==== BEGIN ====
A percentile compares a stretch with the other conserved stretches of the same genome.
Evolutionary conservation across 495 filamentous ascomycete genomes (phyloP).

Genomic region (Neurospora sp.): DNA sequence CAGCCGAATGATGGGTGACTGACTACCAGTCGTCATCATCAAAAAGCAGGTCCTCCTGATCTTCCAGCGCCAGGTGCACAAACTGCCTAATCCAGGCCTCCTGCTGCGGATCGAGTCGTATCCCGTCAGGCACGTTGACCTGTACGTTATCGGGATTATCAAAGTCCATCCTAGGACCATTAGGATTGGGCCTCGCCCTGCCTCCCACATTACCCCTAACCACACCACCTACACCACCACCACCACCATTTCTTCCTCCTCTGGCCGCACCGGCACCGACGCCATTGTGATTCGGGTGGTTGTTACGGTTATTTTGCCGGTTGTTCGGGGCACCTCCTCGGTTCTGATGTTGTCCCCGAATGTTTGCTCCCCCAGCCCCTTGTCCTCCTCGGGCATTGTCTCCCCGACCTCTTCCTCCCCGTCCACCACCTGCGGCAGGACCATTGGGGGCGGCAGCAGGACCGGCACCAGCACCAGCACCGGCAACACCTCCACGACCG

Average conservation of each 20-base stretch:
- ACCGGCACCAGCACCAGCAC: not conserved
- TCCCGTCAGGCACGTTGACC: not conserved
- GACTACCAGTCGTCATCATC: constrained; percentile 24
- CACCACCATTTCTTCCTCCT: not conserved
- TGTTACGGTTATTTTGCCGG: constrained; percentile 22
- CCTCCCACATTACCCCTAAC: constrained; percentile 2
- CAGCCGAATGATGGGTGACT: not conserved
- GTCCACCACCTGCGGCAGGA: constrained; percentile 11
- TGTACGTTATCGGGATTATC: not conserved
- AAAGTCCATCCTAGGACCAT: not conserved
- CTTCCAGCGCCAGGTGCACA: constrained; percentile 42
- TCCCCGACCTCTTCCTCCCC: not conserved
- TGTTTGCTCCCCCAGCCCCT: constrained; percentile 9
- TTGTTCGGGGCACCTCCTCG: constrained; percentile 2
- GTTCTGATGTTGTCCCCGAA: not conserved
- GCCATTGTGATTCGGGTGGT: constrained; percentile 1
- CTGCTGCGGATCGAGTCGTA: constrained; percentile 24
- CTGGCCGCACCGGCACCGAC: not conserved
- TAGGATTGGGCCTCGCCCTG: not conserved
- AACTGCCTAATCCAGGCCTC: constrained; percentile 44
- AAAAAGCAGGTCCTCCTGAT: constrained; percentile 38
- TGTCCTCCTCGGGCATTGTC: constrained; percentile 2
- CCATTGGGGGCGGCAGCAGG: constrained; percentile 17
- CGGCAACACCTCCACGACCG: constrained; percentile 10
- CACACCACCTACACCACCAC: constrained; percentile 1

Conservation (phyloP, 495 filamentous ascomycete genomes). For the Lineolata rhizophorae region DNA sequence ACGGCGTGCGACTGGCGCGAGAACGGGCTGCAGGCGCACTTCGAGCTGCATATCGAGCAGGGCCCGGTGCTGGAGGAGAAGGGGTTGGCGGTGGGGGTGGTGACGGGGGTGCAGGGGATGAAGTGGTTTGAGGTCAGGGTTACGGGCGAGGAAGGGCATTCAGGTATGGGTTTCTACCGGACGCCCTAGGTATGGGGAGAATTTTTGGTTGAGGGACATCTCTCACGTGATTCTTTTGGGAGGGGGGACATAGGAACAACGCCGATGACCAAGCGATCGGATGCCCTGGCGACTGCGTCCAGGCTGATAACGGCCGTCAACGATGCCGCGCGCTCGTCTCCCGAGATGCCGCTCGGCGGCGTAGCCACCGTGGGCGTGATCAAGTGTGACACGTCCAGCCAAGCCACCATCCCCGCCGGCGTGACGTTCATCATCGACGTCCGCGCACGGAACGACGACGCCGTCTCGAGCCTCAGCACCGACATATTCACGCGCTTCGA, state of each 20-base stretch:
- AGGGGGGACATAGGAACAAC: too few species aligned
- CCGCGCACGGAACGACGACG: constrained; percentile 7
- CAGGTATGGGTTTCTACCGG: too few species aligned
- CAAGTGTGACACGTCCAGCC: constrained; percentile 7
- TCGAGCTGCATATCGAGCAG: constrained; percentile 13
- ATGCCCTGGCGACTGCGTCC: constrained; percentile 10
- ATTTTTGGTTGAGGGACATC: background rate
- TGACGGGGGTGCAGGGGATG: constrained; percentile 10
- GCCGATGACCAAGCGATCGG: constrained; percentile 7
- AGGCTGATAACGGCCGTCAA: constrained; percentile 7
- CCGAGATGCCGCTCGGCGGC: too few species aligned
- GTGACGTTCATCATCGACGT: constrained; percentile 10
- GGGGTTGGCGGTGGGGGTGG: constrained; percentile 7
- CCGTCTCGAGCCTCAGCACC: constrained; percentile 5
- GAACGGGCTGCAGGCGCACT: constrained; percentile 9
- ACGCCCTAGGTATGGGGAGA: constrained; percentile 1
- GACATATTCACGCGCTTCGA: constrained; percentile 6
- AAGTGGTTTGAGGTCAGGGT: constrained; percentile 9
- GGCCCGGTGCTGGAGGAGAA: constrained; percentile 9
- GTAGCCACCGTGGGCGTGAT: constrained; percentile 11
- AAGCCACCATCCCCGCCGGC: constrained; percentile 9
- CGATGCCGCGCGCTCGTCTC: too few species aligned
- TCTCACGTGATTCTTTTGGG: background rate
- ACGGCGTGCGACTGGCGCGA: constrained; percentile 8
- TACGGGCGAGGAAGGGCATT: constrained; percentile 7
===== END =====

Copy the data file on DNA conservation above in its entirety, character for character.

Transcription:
A percentile compares a stretch with the other conserved stretches of the same genome.
Evolutionary conservation across 495 filamentous ascomycete genomes (phyloP).

Genomic region (Neurospora sp.): DNA sequence CAGCCGAATGATGGGTGACTGACTACCAGTCGTCATCATCAAAAAGCAGGTCCTCCTGATCTTCCAGCGCCAGGTGCACAAACTGCCTAATCCAGGCCTCCTGCTGCGGATCGAGTCGTATCCCGTCAGGCACGTTGACCTGTACGTTATCGGGATTATCAAAGTCCATCCTAGGACCATTAGGATTGGGCCTCGCCCTGCCTCCCACATTACCCCTAACCACACCACCTACACCACCACCACCACCATTTCTTCCTCCTCTGGCCGCACCGGCACCGACGCCATTGTGATTCGGGTGGTTGTTACGGTTATTTTGCCGGTTGTTCGGGGCACCTCCTCGGTTCTGATGTTGTCCCCGAATGTTTGCTCCCCCAGCCCCTTGTCCTCCTCGGGCATTGTCTCCCCGACCTCTTCCTCCCCGTCCACCACCTGCGGCAGGACCATTGGGGGCGGCAGCAGGACCGGCACCAGCACCAGCACCGGCAACACCTCCACGACCG

Average conservation of each 20-base stretch:
- ACCGGCACCAGCACCAGCAC: not conserved
- TCCCGTCAGGCACGTTGACC: not conserved
- GACTACCAGTCGTCATCATC: constrained; percentile 24
- CACCACCATTTCTTCCTCCT: not conserved
- TGTTACGGTTATTTTGCCGG: constrained; percentile 22
- CCTCCCACATTACCCCTAAC: constrained; percentile 2
- CAGCCGAATGATGGGTGACT: not conserved
- GTCCACCACCTGCGGCAGGA: constrained; percentile 11
- TGTACGTTATCGGGATTATC: not conserved
- AAAGTCCATCCTAGGACCAT: not conserved
- CTTCCAGCGCCAGGTGCACA: constrained; percentile 42
- TCCCCGACCTCTTCCTCCCC: not conserved
- TGTTTGCTCCCCCAGCCCCT: constrained; percentile 9
- TTGTTCGGGGCACCTCCTCG: constrained; percentile 2
- GTTCTGATGTTGTCCCCGAA: not conserved
- GCCATTGTGATTCGGGTGGT: constrained; percentile 1
- CTGCTGCGGATCGAGTCGTA: constrained; percentile 24
- CTGGCCGCACCGGCACCGAC: not conserved
- TAGGATTGGGCCTCGCCCTG: not conserved
- AACTGCCTAATCCAGGCCTC: constrained; percentile 44
- AAAAAGCAGGTCCTCCTGAT: constrained; percentile 38
- TGTCCTCCTCGGGCATTGTC: constrained; percentile 2
- CCATTGGGGGCGGCAGCAGG: constrained; percentile 17
- CGGCAACACCTCCACGACCG: constrained; percentile 10
- CACACCACCTACACCACCAC: constrained; percentile 1

Conservation (phyloP, 495 filamentous ascomycete genomes). For the Lineolata rhizophorae region DNA sequence ACGGCGTGCGACTGGCGCGAGAACGGGCTGCAGGCGCACTTCGAGCTGCATATCGAGCAGGGCCCGGTGCTGGAGGAGAAGGGGTTGGCGGTGGGGGTGGTGACGGGGGTGCAGGGGATGAAGTGGTTTGAGGTCAGGGTTACGGGCGAGGAAGGGCATTCAGGTATGGGTTTCTACCGGACGCCCTAGGTATGGGGAGAATTTTTGGTTGAGGGACATCTCTCACGTGATTCTTTTGGGAGGGGGGACATAGGAACAACGCCGATGACCAAGCGATCGGATGCCCTGGCGACTGCGTCCAGGCTGATAACGGCCGTCAACGATGCCGCGCGCTCGTCTCCCGAGATGCCGCTCGGCGGCGTAGCCACCGTGGGCGTGATCAAGTGTGACACGTCCAGCCAAGCCACCATCCCCGCCGGCGTGACGTTCATCATCGACGTCCGCGCACGGAACGACGACGCCGTCTCGAGCCTCAGCACCGACATATTCACGCGCTTCGA, state of each 20-base stretch:
- AGGGGGGACATAGGAACAAC: too few species aligned
- CCGCGCACGGAACGACGACG: constrained; percentile 7
- CAGGTATGGGTTTCTACCGG: too few species aligned
- CAAGTGTGACACGTCCAGCC: constrained; percentile 7
- TCGAGCTGCATATCGAGCAG: constrained; percentile 13
- ATGCCCTGGCGACTGCGTCC: constrained; percentile 10
- ATTTTTGGTTGAGGGACATC: background rate
- TGACGGGGGTGCAGGGGATG: constrained; percentile 10
- GCCGATGACCAAGCGATCGG: constrained; percentile 7
- AGGCTGATAACGGCCGTCAA: constrained; percentile 7
- CCGAGATGCCGCTCGGCGGC: too few species aligned
- GTGACGTTCATCATCGACGT: constrained; percentile 10
- GGGGTTGGCGGTGGGGGTGG: constrained; percentile 7
- CCGTCTCGAGCCTCAGCACC: constrained; percentile 5
- GAACGGGCTGCAGGCGCACT: constrained; percentile 9
- ACGCCCTAGGTATGGGGAGA: constrained; percentile 1
- GACATATTCACGCGCTTCGA: constrained; percentile 6
- AAGTGGTTTGAGGTCAGGGT: constrained; percentile 9
- GGCCCGGTGCTGGAGGAGAA: constrained; percentile 9
- GTAGCCACCGTGGGCGTGAT: constrained; percentile 11
- AAGCCACCATCCCCGCCGGC: constrained; percentile 9
- CGATGCCGCGCGCTCGTCTC: too few species aligned
- TCTCACGTGATTCTTTTGGG: background rate
- ACGGCGTGCGACTGGCGCGA: constrained; percentile 8
- TACGGGCGAGGAAGGGCATT: constrained; percentile 7